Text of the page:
As multiple scandals have simultaneously engulfed the Obama administration, a number of political observers have cautioned Republicans against overreaching. Liberal blogger Greg Sargent writes over at the Washington Post that, “the current scandal-mania gripping the GOP risks bringing about a rerun of 1998, when the frenzy amid the Monica Lewinsky revelations led the GOP to overreach, resulting in backlash.” Charlie Cook reaches a similar conclusion:
Red-faced Republicans, circling and preparing to pounce on a second-term Democratic president they loathe, do not respect, and certainly do not fear. Sound familiar? Perhaps reminiscent of Bill Clinton’s second term, after the Monica Lewinsky story broke? During that time, Republicans became so consumed by their hatred of Clinton and their conviction that this event would bring him down that they convinced themselves the rest of the country was just as outraged by his behavior as they were.
Though there are some lessons from the 1998 experience, there are also important distinctions.
1) Clinton’s scandal involved sex
Without re-litigating the entire impeachment debate, it’s fair to say that Clinton’s scandal revolved around his sexual relations with that woman, Miss Lewinsky. This made it a lot easier for Clinton to appeal to Americans’ sense of forgiveness and portray political opponents as prying into his personal life as opposed to dealing with the nation’s problems. In contrast, though both sides debate Obama’s culpability, the issues at the heart of the current scandals are all very serious — dealing with a terrorist attack on a U.S. ambassador, IRS targeting ideological groups of a certain stripe and the Department of Justice spying on journalists. According to a CNN poll released Sunday, “Americans appear to be taking all three controversies very seriously, with 55% saying the IRS and Benghazi matters are very important to the nation and 53% saying the same thing about the AP case.” So, it’s harder to put Republicans on the defensive for investigating these issues than it was to attack the 1998 GOP for expending so much effort investigating Clinton for lying about oral sex.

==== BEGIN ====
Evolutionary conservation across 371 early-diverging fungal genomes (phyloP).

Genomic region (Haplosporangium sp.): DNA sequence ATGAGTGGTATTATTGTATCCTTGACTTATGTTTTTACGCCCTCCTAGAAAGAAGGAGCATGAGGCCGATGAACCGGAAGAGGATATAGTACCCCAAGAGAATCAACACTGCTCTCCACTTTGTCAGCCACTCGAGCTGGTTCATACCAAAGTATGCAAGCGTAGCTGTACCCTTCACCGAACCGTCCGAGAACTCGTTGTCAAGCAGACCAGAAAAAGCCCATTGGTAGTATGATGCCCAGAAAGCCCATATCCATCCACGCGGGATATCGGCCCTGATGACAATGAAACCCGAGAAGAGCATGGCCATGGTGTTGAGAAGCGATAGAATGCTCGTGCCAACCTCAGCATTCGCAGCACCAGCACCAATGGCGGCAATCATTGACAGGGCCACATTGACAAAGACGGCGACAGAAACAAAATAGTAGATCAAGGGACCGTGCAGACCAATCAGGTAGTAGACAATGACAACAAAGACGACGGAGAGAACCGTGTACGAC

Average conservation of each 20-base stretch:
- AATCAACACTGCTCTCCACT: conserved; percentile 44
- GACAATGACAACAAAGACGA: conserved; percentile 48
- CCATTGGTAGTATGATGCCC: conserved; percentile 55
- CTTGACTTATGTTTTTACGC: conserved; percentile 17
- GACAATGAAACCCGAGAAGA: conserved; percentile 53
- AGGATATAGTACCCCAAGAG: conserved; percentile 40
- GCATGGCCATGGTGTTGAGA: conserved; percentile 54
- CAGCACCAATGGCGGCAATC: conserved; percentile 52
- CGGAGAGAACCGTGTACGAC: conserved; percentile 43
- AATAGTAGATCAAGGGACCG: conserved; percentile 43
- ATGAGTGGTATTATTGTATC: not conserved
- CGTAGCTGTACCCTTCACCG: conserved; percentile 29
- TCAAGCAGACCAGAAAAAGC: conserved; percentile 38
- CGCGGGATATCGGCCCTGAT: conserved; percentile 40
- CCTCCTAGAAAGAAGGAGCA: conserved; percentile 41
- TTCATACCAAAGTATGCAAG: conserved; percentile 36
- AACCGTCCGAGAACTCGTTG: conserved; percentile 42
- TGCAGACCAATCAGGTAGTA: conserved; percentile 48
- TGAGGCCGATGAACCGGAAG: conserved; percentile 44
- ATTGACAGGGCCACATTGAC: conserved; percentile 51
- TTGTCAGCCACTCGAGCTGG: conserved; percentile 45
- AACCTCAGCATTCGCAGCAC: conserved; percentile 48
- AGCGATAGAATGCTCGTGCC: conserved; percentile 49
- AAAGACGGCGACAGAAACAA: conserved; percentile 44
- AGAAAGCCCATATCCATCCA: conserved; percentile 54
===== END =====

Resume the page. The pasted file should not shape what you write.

2) Clinton was more popular than Obama
In the first quarter of his second term, Clinton’s approval rating averaged 57.5 percent in Gallup surveys, whereas, Obama’s approval rating averaged 49.7 percent — the lowest among post-WW II presidents who were reelected, slightly worse than George W. Bush. So, Clinton was already starting from a better political position than Obama.
3) The economy was a lot better in 1998 than it is today
There are a number of economic indicators showing gradual improvement in the U.S. economy, but it’s nowhere near as robust as it was during the comparable period in Clinton’s presidency. In 1998, for instance, unemployment was historically low, ranging from 4.3 percent to 4.7 percent. Though the unemployment rate has declined, it is still at 7.5 percent.
4) Obamacare was not being implemented in 1998
Next year’s implementation of Obamacare, which even one of its main authors, Senate Finance Committee Chairman Max Baucus, has warned could be a “train wreck,” could compound any political problems resulting from the recent run of scandals. Clinton did not have to deal with such a major and contentious implementation.
5) Republicans have the benefit of the memory of 1998
Today’s Republicans have the memory of the 1990s in mind. Just as the current House Republican leaders didn’t ultimately allow government to shut down, it’s unlikely that they’d pursue impeachment against Obama without much stronger evidence linking him to the scandals. More likely, Republicans will hold a lot of Congressional hearings and issue a number of reports related to these scandals, but will stop short of impeachment. And at least so far, this strategy seems to be working. To put it more carefully, if it hasn’t eroded Obama’s approval ratings, it certainly hasn’t hurt Republicans. According to the same CNN poll cited above, majorities believe that the GOP has acted appropriately in the way it has handled the Benghazi, IRS and DOJ scandals.
The editors of National Review make a fair point when they write of the lessons from 1998: “The Republicans that year did not really run on a promise to remove Clinton from office — or on any other agenda. Their strategy was to assume that the scandal would redound to their benefit, and that they merely had to sit back and let victory rain o’er them. It didn’t.” I’d associate myself with the view that Republicans shouldn’t allow the current slate of scandals to prevent them from developing an affirmative policy agenda. But on the flip side, I see a risk that liberals buy into the “GOP overreach” narrative and assume that Republican focus on the scandals will backfire to the benefit of Democrats, only to be disappointed come fall of 2014.